For humans, disguise and impersonation are good fun. For animals, it could mean the difference between life and death. Through evolution, different types of animals have learned to mimic other creatures, either to help them catch prey or to avoid would-be predators. Here are some of the most skilled trick-or-treaters of the animal kingdom:
1. What’s worse than a cobra? Two of them!
The atlas moth has developed a striking tool to ward off predators: protrusions at the tips of its wings that resemble a snake’s head, poised to attack.
2. The rare eight-legged ant
Several jumping spiders have developed a leaner build to be able to pass as ants. They will even mimic the movement patterns of ants and use their forelimbs to mimic antennae. The display is not for the benefit of ants, which would probably not buy the ruse, but predators that have learned to avoid ants out of fear of swarm reprisal.
3. Buzz off!
This little guy can be the cause of much undue panic, as its coloration and hovering flight patterns perfectly mimic those of bees. A closer look can reveal the deception, though, as the band-eyed drone fly has unique zebra-striped eyes (and a distinct lack of stinger).
4. Size is relative
The northern white-faced owl doesn’t just change shape, it changes size. When faced with a potential rival of a similar size, the owl puffs up its feathers in a fearsome display, appearing to double its size. But in the presence of an obviously larger threat, it will opt to shrink itself to appear unassuming and harmless.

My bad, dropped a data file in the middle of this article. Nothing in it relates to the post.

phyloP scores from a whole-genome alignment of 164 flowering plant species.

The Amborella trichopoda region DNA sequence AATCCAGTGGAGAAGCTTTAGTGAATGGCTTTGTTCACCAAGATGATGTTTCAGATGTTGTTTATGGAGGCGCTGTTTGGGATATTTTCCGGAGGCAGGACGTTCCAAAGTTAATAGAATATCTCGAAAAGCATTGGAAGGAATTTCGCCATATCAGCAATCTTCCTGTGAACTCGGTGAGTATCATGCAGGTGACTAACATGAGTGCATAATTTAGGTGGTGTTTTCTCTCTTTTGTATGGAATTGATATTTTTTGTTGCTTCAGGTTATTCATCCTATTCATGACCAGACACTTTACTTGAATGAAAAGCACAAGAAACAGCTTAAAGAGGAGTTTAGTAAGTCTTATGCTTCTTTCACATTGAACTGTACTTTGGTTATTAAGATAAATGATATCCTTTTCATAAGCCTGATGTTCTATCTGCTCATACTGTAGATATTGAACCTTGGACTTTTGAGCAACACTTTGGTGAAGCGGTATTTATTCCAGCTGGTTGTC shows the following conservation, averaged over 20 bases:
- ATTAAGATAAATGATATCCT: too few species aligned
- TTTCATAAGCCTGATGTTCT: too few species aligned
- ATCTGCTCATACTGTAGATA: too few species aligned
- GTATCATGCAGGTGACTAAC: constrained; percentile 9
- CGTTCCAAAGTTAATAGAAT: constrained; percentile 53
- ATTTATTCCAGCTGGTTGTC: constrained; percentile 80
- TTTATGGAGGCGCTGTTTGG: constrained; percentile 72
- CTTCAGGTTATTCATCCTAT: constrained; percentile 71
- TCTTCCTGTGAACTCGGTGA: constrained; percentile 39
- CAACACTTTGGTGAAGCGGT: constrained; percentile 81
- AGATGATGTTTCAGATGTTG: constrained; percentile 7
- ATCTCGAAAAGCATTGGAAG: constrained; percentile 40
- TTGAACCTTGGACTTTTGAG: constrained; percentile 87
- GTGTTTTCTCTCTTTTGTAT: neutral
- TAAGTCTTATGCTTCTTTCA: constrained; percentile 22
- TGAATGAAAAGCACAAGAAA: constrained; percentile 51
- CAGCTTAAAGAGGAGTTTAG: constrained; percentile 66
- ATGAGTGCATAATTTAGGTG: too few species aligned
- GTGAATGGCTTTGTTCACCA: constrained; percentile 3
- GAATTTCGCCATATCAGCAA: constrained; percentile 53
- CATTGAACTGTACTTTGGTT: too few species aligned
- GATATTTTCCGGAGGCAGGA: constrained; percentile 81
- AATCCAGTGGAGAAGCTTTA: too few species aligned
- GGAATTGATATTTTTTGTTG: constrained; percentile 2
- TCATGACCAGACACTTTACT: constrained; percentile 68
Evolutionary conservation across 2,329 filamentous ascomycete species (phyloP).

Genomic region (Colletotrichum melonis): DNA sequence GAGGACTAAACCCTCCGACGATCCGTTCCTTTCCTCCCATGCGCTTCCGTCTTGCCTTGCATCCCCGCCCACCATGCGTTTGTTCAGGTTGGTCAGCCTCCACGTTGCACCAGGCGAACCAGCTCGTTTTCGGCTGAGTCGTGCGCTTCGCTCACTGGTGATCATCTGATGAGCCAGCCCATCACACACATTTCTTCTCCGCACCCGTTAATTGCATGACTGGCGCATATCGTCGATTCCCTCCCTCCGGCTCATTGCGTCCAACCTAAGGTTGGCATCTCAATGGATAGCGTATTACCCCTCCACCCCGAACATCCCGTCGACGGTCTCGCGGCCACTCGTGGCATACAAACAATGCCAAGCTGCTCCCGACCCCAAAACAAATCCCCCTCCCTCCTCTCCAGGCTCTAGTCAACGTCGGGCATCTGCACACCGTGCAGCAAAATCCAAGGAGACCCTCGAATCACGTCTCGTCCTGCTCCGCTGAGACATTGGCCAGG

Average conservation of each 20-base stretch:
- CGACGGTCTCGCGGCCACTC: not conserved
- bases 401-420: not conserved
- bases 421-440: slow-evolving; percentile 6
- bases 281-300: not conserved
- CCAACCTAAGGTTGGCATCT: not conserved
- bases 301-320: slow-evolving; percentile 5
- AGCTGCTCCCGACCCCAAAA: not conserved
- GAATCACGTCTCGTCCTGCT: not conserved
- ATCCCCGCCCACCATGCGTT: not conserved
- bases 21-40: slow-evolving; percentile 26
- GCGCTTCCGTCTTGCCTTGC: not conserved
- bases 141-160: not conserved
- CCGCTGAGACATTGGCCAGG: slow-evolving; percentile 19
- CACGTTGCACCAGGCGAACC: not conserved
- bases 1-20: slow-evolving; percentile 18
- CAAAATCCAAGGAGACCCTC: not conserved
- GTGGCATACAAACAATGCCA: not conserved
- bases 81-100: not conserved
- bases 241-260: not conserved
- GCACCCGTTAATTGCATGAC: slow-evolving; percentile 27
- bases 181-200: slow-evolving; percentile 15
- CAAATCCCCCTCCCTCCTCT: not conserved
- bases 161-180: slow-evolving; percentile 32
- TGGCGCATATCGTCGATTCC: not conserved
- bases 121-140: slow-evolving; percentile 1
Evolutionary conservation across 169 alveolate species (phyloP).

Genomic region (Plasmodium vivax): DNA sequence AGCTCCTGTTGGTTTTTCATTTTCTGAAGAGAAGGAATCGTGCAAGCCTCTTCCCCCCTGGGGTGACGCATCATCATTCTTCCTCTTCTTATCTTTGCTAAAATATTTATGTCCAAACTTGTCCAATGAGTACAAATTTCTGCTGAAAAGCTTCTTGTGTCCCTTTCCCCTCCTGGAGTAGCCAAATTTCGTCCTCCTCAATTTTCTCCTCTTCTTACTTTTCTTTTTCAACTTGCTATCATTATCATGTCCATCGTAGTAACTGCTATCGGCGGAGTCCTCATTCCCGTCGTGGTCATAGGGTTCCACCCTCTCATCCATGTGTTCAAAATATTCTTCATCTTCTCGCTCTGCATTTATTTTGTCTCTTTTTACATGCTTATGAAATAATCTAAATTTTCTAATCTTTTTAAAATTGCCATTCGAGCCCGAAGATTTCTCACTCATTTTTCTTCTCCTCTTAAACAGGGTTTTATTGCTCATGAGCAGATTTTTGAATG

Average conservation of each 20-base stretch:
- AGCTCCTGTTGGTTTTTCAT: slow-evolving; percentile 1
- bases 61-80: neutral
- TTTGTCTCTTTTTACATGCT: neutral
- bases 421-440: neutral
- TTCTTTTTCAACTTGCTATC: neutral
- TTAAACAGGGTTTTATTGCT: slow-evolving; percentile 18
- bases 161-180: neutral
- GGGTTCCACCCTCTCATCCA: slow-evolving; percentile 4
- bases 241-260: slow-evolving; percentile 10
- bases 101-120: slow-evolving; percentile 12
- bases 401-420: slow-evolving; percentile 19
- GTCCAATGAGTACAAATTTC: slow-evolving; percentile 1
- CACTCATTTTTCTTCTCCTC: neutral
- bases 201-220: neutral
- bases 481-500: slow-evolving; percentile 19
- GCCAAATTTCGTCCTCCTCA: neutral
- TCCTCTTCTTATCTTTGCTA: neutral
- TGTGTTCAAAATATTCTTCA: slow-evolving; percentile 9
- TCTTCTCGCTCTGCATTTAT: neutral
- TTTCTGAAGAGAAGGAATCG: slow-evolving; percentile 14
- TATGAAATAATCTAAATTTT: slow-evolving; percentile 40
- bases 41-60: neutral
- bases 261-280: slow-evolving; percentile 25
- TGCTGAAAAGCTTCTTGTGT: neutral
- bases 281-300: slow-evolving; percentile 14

5. Show us your fangs
The spicebush swallowtail caterpillar is pretty much helpless in its juvenile stage, which is why it develops “eyes” that allow it to pass off as a snake.
6. A master of shapeshifting
The mimic octopus is a true master of deception, as it can take the form of several different creatures, including lion-fish, sea snakes and stingrays!
7. What a hoot
Humans aren’t the only guys around who think an owls large, glaring eyes are creepy. Owl moths have developed frighteningly accurate eye markings on their wings to scare away any potential threat.
8. A venom-free doppelgänger
Coral snakes are the most venomous snakes in North America. Luckily, this isn’t one of them. kingsnakes are nonvenomous snakes that actually prey on other snakes (including vipers), but while they are immune to venom, they are vulnerable to larger predators. By appearing like the lethal coral snake, they can fool hunters into leaving them alone.
9. Wriggly bait
The alligator snapping turtle is a more aggressive type of mimic, as it uses its tongue to imitate an innocuous worm. Any fish that tries to take a bite will find itself being on the bitten end, instead.